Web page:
Leiden, Universiteitsbibliotheek, SCA 28
Fig. 3 – Leiden, Universiteitsbibliotheek, SCA 28 – Photo GM  (Quill source)

Photographing manuscripts (by Giulio Menna)
When I was asked to take pictures of medieval manuscripts for this project I was thrilled; when I was told I would essentially have unlimited access to the manuscripts from the exquisite collection in the Leiden University Library, I was as excited as the proverbial child in the candy store. What an opportunity! But then it dawned on me: How do you take photos of manuscripts? How do I make photos that will interest someone who has never seen a manuscript before?

Thanks to Erik’s MA course in manuscript studies I knew exactly what had to be photographed and where to find it in the books. I spent most of the time browsing through manuscript catalogs and manuscripts’ descriptions, searching for the right book to use for the shots. Once the desired detail was found, the actual photography began. First things first: respect the manuscript! I might find a detail that could make a perfect picture, but to get the photo right I would  have had to mishandle the manuscript in some way: those pictures did not get taken.

Leiden, Universiteitsbibliotheek, VLQ 4 (15th century)
Fig. 4 – Leiden, Universiteitsbibliotheek, VLQ 4 (15th century) – Photo GM (Quill source)

Once an ideal manuscript was found, I used the oldest trick in the book for directing viewer’s attention towards the detail described: depth of field. This would ensure that only the detail in question would be in focus in the picture, and the surroundings would be blurred (Fig. 5 is a good example). I have a very good lens (f/2.8) that allows me to do just that. The lighting was a bit of a problem. Since I was shooting in the Special Collections room I had no direct control over the light. Most of the time I had to wander around the table and find the right angle at which there would be no shadows or reflections.

Leiden, Universiteitsbibliotheek, VLQ 38 (12th century)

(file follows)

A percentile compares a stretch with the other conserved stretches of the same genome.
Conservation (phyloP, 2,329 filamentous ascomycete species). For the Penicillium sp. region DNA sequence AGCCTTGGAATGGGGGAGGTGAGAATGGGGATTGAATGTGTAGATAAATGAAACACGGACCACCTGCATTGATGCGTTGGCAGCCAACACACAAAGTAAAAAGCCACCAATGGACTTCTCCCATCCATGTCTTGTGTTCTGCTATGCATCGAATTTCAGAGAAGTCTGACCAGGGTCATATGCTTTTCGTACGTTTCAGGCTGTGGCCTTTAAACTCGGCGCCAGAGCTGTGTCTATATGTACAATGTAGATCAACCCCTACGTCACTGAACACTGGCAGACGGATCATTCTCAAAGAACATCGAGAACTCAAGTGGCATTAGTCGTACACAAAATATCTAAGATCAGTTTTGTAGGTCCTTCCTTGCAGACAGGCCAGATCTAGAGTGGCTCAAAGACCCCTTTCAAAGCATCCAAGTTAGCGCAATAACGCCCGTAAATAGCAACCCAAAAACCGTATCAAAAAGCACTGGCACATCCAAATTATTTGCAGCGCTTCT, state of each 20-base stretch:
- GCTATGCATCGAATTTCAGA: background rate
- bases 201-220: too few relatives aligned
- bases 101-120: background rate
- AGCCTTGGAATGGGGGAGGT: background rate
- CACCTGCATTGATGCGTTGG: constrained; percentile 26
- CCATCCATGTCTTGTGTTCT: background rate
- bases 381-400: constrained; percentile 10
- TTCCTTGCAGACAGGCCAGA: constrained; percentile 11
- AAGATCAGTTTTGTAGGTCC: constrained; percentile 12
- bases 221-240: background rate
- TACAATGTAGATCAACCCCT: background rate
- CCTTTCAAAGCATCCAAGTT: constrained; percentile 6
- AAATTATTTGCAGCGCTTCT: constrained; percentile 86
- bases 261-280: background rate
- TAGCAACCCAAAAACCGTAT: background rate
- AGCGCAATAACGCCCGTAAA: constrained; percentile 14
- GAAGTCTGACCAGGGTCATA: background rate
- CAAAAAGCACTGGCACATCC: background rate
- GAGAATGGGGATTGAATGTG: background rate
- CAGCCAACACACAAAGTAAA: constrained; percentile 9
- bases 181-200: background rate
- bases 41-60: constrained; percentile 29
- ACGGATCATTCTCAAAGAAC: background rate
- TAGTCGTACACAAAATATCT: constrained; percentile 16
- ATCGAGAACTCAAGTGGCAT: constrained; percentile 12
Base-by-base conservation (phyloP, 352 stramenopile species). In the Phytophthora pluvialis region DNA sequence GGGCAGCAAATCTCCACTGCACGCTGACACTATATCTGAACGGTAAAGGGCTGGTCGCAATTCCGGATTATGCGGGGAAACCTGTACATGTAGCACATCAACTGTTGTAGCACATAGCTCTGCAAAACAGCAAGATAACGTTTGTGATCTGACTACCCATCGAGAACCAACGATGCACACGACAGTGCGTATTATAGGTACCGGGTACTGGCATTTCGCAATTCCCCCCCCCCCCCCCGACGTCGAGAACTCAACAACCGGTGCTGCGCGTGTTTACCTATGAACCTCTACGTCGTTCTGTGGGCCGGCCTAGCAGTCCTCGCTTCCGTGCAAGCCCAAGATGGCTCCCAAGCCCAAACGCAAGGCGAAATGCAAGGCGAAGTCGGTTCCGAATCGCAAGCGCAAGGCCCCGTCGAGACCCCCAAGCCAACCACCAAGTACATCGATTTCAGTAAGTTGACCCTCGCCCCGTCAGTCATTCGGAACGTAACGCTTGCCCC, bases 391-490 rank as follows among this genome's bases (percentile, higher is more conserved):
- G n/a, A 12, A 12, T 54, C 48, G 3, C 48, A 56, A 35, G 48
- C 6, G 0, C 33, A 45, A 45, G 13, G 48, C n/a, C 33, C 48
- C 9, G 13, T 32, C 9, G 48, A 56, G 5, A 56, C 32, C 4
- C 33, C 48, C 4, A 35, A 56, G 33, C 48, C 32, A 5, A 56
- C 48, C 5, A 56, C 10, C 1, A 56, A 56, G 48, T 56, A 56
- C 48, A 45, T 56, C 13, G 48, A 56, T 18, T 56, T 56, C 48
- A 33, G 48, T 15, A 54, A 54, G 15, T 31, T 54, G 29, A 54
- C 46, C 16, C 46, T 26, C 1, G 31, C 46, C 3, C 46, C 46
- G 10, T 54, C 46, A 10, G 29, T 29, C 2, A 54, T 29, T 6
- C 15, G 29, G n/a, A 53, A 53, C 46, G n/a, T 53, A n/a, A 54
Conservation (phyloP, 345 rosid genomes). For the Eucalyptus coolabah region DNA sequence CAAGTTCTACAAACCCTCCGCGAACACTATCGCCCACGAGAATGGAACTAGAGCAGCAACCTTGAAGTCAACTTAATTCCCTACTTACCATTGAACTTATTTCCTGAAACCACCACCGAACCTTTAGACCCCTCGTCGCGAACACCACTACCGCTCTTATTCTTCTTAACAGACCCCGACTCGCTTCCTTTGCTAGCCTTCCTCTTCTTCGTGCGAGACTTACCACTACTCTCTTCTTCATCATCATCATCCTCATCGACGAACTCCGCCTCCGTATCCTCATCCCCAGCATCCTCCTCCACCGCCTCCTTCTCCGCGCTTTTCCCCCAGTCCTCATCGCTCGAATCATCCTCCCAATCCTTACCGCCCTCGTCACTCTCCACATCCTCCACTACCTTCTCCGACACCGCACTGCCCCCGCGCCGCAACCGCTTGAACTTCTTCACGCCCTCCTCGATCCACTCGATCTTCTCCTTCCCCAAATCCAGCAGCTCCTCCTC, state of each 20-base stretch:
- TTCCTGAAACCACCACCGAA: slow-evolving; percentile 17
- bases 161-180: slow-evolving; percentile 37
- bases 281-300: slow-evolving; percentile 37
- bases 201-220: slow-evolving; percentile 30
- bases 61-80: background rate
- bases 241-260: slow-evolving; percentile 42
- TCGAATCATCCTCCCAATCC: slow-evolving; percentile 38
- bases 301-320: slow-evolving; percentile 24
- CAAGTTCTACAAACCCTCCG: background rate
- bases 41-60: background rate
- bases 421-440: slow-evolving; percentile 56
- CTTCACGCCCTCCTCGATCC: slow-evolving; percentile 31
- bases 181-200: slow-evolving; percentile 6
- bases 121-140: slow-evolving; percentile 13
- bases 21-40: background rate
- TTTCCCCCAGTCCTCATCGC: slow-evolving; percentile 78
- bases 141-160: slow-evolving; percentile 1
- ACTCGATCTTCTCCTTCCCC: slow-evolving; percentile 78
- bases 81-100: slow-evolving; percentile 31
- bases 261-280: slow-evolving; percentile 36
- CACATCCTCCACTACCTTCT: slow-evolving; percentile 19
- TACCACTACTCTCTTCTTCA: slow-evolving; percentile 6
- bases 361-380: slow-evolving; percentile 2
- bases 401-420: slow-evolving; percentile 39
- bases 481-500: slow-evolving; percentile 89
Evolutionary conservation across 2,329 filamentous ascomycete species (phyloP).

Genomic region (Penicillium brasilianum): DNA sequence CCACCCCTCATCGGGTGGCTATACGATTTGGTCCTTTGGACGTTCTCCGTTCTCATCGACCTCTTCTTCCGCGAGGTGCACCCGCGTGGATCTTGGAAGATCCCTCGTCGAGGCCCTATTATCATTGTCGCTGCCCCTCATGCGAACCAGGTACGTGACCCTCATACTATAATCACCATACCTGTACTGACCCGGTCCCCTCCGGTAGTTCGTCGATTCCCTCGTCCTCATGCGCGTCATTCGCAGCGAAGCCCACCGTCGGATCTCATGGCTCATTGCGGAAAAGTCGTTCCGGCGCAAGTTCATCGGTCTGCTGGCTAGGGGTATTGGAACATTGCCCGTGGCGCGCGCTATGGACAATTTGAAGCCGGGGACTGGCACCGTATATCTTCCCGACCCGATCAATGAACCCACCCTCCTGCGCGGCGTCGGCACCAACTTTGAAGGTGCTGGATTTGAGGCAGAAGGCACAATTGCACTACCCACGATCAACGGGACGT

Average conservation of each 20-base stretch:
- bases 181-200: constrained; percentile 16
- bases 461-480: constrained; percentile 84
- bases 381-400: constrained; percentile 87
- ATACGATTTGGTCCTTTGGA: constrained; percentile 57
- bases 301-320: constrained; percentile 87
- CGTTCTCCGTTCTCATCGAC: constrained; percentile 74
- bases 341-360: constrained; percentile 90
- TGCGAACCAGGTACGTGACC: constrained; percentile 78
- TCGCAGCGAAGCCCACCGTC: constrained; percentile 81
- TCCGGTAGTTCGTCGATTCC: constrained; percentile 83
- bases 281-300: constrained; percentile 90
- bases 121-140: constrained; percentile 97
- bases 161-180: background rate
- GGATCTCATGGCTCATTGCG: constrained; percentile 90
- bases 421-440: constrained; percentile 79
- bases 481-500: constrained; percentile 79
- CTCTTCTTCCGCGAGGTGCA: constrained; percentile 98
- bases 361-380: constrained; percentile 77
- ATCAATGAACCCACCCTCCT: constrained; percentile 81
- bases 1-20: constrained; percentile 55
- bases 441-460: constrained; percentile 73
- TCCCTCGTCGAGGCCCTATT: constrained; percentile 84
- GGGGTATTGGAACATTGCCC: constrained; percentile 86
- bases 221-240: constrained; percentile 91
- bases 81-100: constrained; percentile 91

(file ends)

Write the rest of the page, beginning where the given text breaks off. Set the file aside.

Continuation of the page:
Fig. 5 – Leiden, Universiteitsbibliotheek, VLQ 38 (12th century) – Photo GM (Quill source)

There are two photos I am particularly fond of. One is the initial P (for Plinius) seen in Fig. 5. It is the opening page of the manuscript, and the letter is welcoming us to the book. I like to believe that this photo captures the moment when you open a manuscript you have never seen before, and you are captivated by unexpected decoration. The initial is very pleasing to the eye: I particularly enjoy the contrast between the old parchment on the right and the white modern paper on the left.

Leiden, Universiteitsbibliotheek, BPL 304 (15th century)
Fig. 6 – Leiden, Universiteitsbibliotheek, BPL 304 (15th century) – Photo GM (Quill source)

The second image I like very much is of a watermark (Fig. 6). Taking a picture of a watermark was technically challenging: the manuscript’s pages are made of paper, and although paper made in 1600s is more resilient than the contemporary counterpart, it is still delicate and has to be handled with extra care. I had no control over light sources, but I knew that in order to show the watermark I needed a strong light from the back of a page. The plan then became to wait for the sun to go down in the late afternoon, and let some of the light shine through the Special Collections’ windows onto the manuscript. All I had to do then was kneel before the book and take the picture of the naturally bending page.

The last word: enjoy
We hope you will enjoy browsing our website – which was two years in the making – and learn from it at the same time. The site is designed to work optimally with tablets: it’s a true pleasure to swipe the image carousel at the top. We think it provides a sound introduction to making books before print and we hope that the website will be picked up by the broadest possible audience, including instructors at schools and universities. Enjoy!

Leiden, Universiteitsbibliotheek, SCA 38 B
Fig. 7 – Leiden, Universiteitsbibliotheek, SCA 38 B – Photo GM (Quill source)

 

Credits – Quill: Books Before Print was produced through a grant of De Jonge Akademie (The Young Academy), an offshoot of the Royal Dutch Academy of Arts and Sciences, and with logistical support of Leiden University Centre for the Arts in Society (LUCAS). The website would not have been possible without the invaluable support of Leiden University Library and its Special Collections department.

Medieval Selfies

Self-portraits of medieval book artisans are as exciting as they are rare. In the age before the modern camera there were limited means to show others what you looked like. In the very late medieval period, when the Renaissance spirit was already felt in the air, some painters made self-portraits or included themselves in paintings commissioned by others. Stunningly, the medieval painter Jan van Eyck showed himself in the portrait of Giovanni Arnolfini and his fiance: he is staring at you from the mirror that is hanging behind the couple. For those who still didn’t get it, he painted above it Johannes de eyck fuit hic, Jan van Eyck was here” (Fig. 1, more here). He added the date 1434 to the picture, making it a particularly early selfie.

Jan van Eyck, Giovanni Arnolfini and his fiance, 1434 (right) and mirror detail (left)
Fig. 1 – Jan van Eyck, Giovanni Arnolfini and fiance (right)  and mirror detail (left)